"Donald Trump is a con man," Marco Rubio says. Rubio is right. Throughout his business career, Trump convinces the vulnerable that they can be his partners — when really they're his marks.
This campaign is Trump's latest con.
"Trump's voters are just the latest set of marks," conservative writer Michael Brendan Dougherty aptly put it, back before Iowa. "Like the graduates of Trump University, or those who dined on Trump's steaks."
The businesses that thought they were partners in Trump's casinos, the aspiring entrepreneurs who thought they were partners in Trump's real estate empire, the borrowers and salesmen who thought they were partners in Trump mortgage businesses — they were all the victims of his con.
Trump mortgage provides the perfect analogy.
Trump says that back before the financial crisis, he knew that housing "was a bubble that was waiting to explode." But at the time, Trump said on cable TV, "I think the market is very good," and he directed viewers to Trump Mortgage.
The Washington Post interviewed Jan Scheck, the sales director for Trump Mortgage: "I told myself, 'This is an awesome opportunity with somebody who is a god in the real estate industry,' " Scheck said. "People were buying Trump ties. . . . Everybody wanted to be Donald Trump. Donald was putting his name on buildings all over the country. I thought this was going to be an awesome opportunity."
It wasn't. The company folded. A subsequent failed Trump venture, Trump Financial, never paid saleswoman Jennifer McGovern hundreds of thousands of dollars it owed, a court ruled. But Trump had structured the company so that he was personally protected. McGovern never got the $298,000 the court said she was owed.
Dozens of former Trump "partners" suffered the same fate, including the jilted students of Trump University, and the many creditors whom Trump stiffed through bankruptcy. One South Carolina vending machine maker went in with Trump on his Taj Mahal casino, but later found Trump telling other creditors that he didn't plan on paying them for the money-changing machines they had sold him.
Trump will do the same if he wins the White House. A President Trump would not deliver the things that candidate Trump promises. He wouldn't deliver them, because in many cases he couldn't. In other cases, he would simply get a better offer from the special interests. And take it.
Trump is a dealmaker. That's half of his pitch and half of his appeal. Another popular Trump trait: "He's not in bed with the lobbyists," as voter Mike Benson told me after a Trump rally in Southwest Virginia. The second half of that notion is that Trump instead stands with the American people — specifically for his voters.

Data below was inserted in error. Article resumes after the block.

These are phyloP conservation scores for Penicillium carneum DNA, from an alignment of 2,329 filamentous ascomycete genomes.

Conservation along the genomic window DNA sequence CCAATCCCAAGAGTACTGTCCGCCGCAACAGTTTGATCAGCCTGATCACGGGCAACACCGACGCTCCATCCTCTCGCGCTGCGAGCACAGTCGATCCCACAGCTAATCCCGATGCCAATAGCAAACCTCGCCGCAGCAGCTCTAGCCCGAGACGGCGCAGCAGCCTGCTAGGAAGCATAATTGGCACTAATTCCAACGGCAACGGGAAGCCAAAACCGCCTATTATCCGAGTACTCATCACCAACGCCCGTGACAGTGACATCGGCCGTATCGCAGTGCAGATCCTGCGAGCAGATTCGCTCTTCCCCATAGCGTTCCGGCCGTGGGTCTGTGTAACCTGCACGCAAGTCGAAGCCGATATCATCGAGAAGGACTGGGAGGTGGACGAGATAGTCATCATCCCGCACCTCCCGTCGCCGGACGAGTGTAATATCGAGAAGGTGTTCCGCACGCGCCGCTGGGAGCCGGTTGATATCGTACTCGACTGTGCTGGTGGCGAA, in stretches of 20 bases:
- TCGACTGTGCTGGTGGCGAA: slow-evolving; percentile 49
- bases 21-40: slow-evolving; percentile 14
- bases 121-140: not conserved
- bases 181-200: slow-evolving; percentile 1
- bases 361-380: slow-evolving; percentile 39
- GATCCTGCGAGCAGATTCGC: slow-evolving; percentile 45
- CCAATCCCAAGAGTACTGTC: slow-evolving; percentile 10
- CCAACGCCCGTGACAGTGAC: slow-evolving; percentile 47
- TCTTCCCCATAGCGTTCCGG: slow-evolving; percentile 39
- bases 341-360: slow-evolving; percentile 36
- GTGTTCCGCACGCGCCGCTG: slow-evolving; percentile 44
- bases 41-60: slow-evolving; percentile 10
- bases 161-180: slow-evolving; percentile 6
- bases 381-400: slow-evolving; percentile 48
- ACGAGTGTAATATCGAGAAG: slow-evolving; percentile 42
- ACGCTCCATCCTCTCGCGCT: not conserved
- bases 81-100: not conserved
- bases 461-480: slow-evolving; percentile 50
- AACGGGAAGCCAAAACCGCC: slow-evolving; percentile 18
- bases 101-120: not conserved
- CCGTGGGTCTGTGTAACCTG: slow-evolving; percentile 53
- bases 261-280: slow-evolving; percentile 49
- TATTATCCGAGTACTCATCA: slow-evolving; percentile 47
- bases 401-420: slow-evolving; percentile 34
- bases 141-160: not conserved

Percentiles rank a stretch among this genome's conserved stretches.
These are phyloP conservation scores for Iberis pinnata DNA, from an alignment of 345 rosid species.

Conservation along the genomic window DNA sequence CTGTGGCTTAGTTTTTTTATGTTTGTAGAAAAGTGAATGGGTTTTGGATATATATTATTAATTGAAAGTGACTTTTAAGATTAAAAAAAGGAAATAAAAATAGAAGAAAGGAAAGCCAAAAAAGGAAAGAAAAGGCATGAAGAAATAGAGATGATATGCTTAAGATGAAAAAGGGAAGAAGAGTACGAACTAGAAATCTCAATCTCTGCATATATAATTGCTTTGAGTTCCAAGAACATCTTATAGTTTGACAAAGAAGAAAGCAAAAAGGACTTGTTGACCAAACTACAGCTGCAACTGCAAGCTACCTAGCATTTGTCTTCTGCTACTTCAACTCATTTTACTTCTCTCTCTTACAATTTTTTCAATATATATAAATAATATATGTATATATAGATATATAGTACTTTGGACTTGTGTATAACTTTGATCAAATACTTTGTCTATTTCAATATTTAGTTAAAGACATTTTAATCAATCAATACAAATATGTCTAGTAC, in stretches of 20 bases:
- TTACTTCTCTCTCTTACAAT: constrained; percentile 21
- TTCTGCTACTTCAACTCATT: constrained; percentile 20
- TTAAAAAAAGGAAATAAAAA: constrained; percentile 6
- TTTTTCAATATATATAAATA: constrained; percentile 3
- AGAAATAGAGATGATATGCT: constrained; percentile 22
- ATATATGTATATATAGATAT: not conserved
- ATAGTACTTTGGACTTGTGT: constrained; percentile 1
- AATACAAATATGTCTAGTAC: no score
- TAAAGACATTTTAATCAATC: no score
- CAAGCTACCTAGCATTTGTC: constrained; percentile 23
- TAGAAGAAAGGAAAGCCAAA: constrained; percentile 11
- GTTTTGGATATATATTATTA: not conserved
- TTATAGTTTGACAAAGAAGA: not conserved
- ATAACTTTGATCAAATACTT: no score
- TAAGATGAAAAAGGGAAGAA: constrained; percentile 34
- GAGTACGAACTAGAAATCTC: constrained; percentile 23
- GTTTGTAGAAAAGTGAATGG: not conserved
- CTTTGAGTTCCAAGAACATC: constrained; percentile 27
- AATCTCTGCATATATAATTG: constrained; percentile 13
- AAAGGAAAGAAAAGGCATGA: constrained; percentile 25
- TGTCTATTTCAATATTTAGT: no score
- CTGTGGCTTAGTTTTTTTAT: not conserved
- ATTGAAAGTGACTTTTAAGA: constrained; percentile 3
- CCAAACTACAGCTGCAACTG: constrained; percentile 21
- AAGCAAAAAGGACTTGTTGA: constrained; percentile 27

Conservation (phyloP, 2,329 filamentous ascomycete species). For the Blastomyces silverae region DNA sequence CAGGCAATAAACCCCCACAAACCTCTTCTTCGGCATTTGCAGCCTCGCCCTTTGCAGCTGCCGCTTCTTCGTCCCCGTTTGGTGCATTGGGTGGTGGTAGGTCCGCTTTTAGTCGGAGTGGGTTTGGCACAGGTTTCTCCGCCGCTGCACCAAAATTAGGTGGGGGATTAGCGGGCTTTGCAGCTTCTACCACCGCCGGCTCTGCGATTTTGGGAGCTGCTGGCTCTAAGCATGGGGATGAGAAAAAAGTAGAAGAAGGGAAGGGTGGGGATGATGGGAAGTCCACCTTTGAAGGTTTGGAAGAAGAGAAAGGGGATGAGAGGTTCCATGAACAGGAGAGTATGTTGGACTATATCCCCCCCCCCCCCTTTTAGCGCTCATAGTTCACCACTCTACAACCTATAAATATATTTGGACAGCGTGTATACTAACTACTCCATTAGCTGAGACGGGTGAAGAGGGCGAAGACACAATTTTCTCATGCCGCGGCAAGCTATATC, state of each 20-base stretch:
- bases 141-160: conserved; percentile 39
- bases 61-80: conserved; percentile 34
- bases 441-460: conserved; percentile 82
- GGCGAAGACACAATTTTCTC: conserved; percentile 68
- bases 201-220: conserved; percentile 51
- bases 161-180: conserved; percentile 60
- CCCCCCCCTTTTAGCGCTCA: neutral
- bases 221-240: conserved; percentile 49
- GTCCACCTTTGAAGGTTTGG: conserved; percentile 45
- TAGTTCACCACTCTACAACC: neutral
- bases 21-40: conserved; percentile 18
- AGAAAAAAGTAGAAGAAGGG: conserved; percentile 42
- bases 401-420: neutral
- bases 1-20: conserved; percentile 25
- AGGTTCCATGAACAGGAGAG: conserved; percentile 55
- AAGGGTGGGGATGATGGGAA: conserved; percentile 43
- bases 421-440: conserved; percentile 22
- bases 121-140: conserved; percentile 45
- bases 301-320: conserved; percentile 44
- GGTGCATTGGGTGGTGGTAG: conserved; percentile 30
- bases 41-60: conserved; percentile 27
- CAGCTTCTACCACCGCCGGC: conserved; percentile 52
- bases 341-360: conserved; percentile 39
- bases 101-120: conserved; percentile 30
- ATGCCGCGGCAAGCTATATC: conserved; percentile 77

It's the type of populist message only a self-funding millionaire (riding on tens of millions worth of free coverage from cable news) can deliver. "They're controlled by the lobbyists," Trump said of his opponents "and they're controlled by the special interests. ... Nobody owns me."
But Trump's voters don't own him either. A good dealmaker only gives anything to someone who can give in return. Right now, he needs white working class votes to win GOP primaries with 30-45 percent of the vote. And so he gives the white working class some populist rhetoric, anti-trade tirades and a dash of white identity politics.
Once he's the nominee, if he's the nominee, Trump's needs will change. He'll need more liberal voters, he'll need the Republican establishment. He may need donors and super PACs. When the situation changes, a good dealmaker adapts.
Then, if Trump wins the presidency, Trump's incentives will change entirely. No special interest may own him, but he will nonetheless need them. Trump already admits his trade policy will involve convincing companies not to ship jobs overseas. Some of his persuasion will be gangster-like threats. But what sort of dealmaker only offers a stick? Trump will offer carrots.
You can bet he will cut a deal with the U.S. Chamber of Commerce on immigration. Maybe, I'll give you more low-skilled guest workers if you lobby the Senate to support my border wall. Trump won't give favors to the special interests out of indebtedness, but as a transaction — because everything for Trump is a transaction.
And when Trump is in the White House, the special interests will all have plenty to offer him. What will he need from voters at that point? While other candidates like Bernie Sanders, Ted Cruz and Marco Rubio have principles they subscribe to, Trump has none. It's all what can you give me?
If this year you give Trump your vote, thinking you're going into business with him, you should realize that you're not his partner — this is just his biggest con yet, and you're his latest mark.
Timothy P. Carney, The Washington Examiner's senior political columnist, can be contacted at email@example.com. His column appears Tuesday and Thursday nights on washingtonexaminer.com.